Advertisement

Dean: Cutting Tutors Could Ease Crowding

Associate Dean of the College Thomas A. Dingman ’67 said last night that overcrowding in the Houses is a major problem which could be alleviated by reducing the number of tutors and scholars in the Houses.

In a meeting with the Undergraduate Council, Dingman said fewer students taking leave or studying abroad and the rising cost of off-campus housing have contributed to overcrowding.

Moving tutors and visiting scholars out of the Houses would free up space for students, he said.

Council President Paul A. Gusmorino ’02 said he thought other solutions could better address the problem.

“The best way to create more space is to build a 13th House,” he said. “I would think very carefully and cautiously before reducing the number of residential tutors or visiting scholars.”

In his question and answer session with the council, Dingman also acknowledged diversity in House leadership is a continuing problem.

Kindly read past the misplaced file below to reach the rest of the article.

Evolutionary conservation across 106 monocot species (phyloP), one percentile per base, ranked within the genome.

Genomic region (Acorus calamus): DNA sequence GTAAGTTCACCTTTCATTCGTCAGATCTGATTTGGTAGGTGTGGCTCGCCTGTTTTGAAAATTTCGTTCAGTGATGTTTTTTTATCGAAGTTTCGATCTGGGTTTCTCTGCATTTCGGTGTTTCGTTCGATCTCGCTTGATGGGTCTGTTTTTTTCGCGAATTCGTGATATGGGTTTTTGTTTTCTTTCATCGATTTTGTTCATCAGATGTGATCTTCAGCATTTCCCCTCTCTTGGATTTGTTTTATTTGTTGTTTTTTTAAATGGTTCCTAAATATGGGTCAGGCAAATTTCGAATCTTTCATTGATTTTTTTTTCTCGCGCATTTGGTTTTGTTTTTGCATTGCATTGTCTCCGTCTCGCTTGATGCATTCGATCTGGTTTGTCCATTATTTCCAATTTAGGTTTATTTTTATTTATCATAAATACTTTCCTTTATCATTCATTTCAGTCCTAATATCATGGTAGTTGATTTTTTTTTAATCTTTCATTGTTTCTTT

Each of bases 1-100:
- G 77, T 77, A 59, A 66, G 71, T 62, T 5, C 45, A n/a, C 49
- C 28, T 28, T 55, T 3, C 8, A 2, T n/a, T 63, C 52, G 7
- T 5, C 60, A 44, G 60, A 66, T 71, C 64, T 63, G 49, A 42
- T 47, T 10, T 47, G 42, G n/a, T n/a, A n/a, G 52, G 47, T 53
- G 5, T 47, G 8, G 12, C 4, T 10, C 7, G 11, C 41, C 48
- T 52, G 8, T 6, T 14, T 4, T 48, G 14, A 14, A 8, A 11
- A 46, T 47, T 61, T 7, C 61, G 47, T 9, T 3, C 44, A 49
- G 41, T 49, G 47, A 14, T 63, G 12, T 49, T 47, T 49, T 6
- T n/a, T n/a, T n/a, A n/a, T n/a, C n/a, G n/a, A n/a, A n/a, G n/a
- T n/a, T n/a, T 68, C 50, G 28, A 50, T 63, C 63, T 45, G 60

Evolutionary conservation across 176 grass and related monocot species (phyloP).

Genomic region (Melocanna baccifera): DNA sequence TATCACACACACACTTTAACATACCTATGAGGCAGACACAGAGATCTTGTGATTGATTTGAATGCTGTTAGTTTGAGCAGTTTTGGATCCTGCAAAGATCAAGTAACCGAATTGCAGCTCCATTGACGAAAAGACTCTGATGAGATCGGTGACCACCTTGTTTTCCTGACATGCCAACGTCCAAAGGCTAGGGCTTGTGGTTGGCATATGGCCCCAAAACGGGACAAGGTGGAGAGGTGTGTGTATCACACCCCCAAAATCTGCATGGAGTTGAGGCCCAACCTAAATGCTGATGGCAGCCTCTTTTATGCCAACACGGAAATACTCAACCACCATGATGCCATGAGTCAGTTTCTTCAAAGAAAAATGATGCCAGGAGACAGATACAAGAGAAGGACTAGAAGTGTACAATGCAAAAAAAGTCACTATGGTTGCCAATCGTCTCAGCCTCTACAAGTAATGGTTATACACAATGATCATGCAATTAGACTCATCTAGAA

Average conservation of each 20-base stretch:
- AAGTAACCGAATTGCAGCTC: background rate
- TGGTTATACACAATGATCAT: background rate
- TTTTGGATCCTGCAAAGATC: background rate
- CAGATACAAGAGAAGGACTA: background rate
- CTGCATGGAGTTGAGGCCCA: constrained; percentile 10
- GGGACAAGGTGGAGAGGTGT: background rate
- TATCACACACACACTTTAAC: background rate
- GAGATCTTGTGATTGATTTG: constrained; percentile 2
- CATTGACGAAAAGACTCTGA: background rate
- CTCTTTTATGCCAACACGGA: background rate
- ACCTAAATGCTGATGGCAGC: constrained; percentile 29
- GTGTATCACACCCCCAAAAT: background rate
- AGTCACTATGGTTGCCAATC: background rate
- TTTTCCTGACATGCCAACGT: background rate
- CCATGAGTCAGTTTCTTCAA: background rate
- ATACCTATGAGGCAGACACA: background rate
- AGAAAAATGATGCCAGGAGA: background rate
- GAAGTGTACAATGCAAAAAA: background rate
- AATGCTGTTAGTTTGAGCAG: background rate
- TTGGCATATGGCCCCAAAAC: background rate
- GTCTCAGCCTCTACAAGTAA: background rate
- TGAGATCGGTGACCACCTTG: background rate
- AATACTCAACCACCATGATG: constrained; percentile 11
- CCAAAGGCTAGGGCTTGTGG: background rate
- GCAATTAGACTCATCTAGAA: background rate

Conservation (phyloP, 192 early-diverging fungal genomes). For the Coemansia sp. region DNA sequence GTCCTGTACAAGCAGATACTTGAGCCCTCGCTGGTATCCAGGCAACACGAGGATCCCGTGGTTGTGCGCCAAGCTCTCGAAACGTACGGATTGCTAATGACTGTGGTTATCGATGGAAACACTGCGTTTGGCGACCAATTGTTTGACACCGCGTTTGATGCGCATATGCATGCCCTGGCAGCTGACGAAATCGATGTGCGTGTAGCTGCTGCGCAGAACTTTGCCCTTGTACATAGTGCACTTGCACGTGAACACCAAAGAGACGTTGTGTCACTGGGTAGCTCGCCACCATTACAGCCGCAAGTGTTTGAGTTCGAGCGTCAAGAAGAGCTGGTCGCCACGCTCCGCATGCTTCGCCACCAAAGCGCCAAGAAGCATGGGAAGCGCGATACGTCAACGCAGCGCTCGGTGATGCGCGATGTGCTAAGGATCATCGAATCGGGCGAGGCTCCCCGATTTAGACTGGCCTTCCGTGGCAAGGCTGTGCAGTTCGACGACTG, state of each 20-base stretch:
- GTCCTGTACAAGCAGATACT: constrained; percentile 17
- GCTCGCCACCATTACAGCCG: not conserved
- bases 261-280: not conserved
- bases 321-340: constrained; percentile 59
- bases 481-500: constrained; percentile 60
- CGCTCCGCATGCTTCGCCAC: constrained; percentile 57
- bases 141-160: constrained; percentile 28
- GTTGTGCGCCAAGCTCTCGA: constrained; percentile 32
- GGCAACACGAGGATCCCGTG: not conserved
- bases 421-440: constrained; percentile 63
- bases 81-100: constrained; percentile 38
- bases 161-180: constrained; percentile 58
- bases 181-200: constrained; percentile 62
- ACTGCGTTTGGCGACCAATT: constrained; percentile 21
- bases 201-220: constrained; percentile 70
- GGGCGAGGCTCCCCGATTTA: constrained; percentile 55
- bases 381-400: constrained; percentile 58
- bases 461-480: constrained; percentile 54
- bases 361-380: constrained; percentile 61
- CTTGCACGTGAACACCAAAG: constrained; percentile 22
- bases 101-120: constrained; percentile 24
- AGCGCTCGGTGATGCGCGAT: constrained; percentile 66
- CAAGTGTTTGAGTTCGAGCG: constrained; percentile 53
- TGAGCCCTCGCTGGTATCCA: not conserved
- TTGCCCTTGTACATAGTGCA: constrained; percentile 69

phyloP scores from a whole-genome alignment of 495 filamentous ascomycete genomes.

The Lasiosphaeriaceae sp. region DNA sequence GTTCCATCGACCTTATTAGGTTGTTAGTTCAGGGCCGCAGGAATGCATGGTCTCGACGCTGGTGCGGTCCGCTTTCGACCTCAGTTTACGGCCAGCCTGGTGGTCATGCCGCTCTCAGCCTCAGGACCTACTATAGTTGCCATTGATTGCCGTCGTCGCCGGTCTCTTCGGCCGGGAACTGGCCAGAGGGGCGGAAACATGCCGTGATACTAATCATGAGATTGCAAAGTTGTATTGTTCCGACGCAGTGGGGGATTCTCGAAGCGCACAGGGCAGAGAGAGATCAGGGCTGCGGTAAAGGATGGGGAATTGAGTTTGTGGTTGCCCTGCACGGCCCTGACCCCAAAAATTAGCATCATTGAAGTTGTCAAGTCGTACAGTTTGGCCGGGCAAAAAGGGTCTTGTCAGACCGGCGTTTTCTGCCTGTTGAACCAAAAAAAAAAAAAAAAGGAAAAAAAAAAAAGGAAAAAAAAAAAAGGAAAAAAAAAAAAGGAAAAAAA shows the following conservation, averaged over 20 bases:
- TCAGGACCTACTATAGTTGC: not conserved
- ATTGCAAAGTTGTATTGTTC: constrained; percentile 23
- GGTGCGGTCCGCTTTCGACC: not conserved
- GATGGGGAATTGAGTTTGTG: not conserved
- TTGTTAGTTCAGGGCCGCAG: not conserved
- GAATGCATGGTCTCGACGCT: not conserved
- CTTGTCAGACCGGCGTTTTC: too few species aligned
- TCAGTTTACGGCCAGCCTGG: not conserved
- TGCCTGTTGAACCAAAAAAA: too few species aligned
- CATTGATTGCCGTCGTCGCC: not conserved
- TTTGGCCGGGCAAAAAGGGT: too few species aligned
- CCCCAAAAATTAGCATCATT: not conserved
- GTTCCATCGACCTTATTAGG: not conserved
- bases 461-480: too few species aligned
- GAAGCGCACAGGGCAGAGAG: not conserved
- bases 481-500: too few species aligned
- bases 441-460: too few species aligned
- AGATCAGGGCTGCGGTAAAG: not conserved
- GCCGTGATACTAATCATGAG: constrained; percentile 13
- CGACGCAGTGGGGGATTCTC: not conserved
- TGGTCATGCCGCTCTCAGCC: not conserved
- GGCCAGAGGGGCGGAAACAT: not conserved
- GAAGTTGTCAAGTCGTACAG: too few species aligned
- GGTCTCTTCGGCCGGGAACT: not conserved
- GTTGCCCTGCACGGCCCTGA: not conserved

Dingman said House tutors have improved the quality of advising and support, he said.

“I think they and the [House] masters are taking their jobs more seriously” as a result of newly instituted job descriptions, Dingman said.

To ensure tutor quality, Dingman suggested the council could implement its own system evaluating their performance.

“We’re missing people of color (among the House masters). That’s a real problem,” Dingman said.

He defended randomized housing assignments, calling the system better than the homogenous House communities that existed before.

Previous housing assignment systems also fragmented blocking groups, he said.

“There is evidence that other colleges—other schools—want to create the model we have,” Dingman said. “I think there are strengths with what we have. I feel proud when people come out here.”

Council members also questioned the dean about apparent cutbacks in shuttle service to the Quad. Dingman said he was unaware of changes in serv ice, but said that if cuts had been made, they could be reversed.

“We could find the resources,” he said.

Advertisement